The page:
One of the hardest and most delicate tasks in the pastoral ministry is what I call the "pastoral dance." It's the subtle balance you have to achieve between being encouraging and affirming on the one hand, and trying to be strict in the values you hold up on the other. It's easy to retreat into one of the simple extremes, to be the legalist on the one hand or the "whateverist" on the other, but to maintain a balance between the two is terribly hard. Here's two illustrations, one from my own life and another from someone else's (thank God.)
Signing bulletins for children is one of those random little Sunday rituals. Kids often need a signed bulletin to prove to their religious education program that they attended Sunday Mass. This is especially true if they attend classes in one parish and worship on Sunday in another. I don't sign automatically, though. I demand an account from the kid. If they are preparing for a sacrament I ask them why they want it and what they think it means. If they are between sacramental preparations, I ask to know what they are learning. If they can't tell me anything--in the worst cases they don't even know if they are preparing for a sacrament or not--I refuse to sign. I tell them that it's ordinary wisdom not to put your signature on something if someone can't tell you what it is. However, I almost always sign in the end, and I do the whole script in a lighthearted way, so as not to embarrass the kid's poor mother who has diligently brought the kid to church. That's the pastoral dance. You have to affirm and encourage on the one hand, but you have to make sure the value is held up on the other, to avoid the great scourge of the "spirit of whatever."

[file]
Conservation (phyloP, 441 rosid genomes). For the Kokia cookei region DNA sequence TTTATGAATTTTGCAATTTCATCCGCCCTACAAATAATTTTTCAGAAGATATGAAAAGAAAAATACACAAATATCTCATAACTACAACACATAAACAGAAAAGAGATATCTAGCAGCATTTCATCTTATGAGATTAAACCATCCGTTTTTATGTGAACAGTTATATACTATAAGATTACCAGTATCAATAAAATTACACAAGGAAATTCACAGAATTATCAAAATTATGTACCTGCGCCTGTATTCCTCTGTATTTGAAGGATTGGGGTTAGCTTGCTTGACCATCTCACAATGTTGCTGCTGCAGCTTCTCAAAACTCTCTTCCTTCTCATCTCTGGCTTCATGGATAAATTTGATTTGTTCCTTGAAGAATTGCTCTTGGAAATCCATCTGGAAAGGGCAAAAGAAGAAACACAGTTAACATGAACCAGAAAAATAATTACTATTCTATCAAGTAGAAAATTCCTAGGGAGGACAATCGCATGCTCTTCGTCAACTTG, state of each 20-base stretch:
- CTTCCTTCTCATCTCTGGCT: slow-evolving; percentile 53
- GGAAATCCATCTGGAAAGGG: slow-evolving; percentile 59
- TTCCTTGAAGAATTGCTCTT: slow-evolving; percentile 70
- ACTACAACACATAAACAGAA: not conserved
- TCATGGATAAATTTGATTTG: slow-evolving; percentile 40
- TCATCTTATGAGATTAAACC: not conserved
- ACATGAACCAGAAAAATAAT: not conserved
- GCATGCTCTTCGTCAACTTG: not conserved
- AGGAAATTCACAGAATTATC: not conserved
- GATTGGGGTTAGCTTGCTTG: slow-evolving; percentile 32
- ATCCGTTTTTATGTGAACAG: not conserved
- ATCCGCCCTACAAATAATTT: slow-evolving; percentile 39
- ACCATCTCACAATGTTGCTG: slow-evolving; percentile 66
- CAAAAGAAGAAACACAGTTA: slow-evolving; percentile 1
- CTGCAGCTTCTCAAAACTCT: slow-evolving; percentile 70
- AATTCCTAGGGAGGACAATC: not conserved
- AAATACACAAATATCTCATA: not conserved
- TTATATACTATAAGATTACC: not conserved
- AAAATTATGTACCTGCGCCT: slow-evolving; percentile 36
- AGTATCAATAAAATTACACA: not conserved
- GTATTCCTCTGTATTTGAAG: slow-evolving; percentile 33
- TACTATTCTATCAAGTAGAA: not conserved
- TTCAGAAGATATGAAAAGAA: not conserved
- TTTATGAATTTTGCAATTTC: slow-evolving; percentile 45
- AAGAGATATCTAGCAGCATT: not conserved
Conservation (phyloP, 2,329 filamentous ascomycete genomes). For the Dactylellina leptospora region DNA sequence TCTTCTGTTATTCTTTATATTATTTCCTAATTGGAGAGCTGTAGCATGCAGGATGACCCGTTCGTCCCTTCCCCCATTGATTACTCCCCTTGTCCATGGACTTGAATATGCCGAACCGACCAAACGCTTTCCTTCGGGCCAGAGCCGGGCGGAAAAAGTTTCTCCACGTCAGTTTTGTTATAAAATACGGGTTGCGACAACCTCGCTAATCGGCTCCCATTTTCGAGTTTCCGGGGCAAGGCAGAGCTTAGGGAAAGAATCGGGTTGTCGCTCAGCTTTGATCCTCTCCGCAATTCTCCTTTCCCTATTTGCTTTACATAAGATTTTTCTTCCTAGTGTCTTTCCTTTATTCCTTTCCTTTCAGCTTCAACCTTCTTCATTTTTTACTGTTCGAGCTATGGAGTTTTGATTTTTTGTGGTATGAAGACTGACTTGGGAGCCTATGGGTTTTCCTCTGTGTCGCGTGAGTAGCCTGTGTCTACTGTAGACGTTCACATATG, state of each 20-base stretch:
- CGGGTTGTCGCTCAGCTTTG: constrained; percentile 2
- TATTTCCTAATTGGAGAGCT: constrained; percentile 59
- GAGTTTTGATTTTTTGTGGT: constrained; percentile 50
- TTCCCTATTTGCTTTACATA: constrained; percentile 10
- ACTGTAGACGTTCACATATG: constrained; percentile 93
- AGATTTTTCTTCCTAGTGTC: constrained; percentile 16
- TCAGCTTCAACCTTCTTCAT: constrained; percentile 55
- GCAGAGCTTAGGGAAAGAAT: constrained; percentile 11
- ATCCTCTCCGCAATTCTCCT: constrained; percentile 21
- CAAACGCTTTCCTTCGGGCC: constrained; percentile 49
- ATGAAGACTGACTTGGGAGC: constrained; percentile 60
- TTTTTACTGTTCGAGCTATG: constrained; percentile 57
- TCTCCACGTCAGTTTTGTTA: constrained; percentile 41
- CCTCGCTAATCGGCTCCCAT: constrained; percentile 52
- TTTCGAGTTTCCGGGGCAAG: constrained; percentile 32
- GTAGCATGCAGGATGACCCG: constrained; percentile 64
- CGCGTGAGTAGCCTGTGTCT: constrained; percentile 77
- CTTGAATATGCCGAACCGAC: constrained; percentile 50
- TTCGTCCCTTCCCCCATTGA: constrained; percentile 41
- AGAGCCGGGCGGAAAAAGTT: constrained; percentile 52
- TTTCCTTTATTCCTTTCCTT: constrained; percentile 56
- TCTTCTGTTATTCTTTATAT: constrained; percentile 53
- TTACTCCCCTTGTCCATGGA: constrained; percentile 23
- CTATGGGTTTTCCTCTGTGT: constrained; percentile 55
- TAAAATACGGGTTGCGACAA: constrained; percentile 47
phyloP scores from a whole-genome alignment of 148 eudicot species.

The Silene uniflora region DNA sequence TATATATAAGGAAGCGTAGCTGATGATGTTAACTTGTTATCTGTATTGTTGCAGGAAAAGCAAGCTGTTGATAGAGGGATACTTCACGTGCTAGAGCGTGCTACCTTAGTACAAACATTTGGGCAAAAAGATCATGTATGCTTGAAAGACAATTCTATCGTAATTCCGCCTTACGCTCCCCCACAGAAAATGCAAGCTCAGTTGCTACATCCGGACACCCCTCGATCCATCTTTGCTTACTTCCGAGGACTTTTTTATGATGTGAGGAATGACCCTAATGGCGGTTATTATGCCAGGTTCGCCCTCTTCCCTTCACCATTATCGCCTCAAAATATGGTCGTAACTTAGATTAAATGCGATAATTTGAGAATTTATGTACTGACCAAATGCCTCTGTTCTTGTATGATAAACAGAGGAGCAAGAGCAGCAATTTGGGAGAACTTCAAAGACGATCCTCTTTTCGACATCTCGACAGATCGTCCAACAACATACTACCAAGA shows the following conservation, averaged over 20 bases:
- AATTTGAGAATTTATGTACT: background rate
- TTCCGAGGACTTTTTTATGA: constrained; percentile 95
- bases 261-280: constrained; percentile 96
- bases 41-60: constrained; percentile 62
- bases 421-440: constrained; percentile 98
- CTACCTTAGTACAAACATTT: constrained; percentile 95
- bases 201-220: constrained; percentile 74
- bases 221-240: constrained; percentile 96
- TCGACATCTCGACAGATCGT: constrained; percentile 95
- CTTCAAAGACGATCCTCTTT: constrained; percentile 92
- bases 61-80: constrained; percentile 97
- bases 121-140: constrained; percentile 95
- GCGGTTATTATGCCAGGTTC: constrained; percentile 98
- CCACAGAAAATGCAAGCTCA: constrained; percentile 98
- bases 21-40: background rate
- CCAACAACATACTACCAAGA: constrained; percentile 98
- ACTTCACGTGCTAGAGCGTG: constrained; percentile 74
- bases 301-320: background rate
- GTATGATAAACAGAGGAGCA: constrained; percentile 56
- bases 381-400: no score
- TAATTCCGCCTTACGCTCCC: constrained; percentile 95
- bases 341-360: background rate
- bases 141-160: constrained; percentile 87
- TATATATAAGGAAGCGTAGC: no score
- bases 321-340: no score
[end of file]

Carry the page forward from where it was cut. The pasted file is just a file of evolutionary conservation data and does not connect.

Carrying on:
To take a hypothetical and more difficult example, what would I do if I were the pastor of the new First Catholic, vice-president elect Joe Biden? I understand that he attends Sunday Mass diligently, so I presume I would be able to ask him for an appointment. But what would I say? How would I affirm and encourage him in his apparent effort to lead a Catholic family, but still explain that his unwillingness to defend the rights of the unborn is unacceptable? How does the public and notorious element play into it? Would there be a pastoral strategy to affirm what's good, like Sunday Mass attendance and being a Catholic family, while still making it clear that the notorious failure to use public influence is intolerable? If this were me, this question would be pretty heavy on my conscience.
The pastoral dance is hard. But you have to do it if you don't want to be the scribe that binds up heavy burdens on the one hand, or the person who casts their pearls before swine on the other.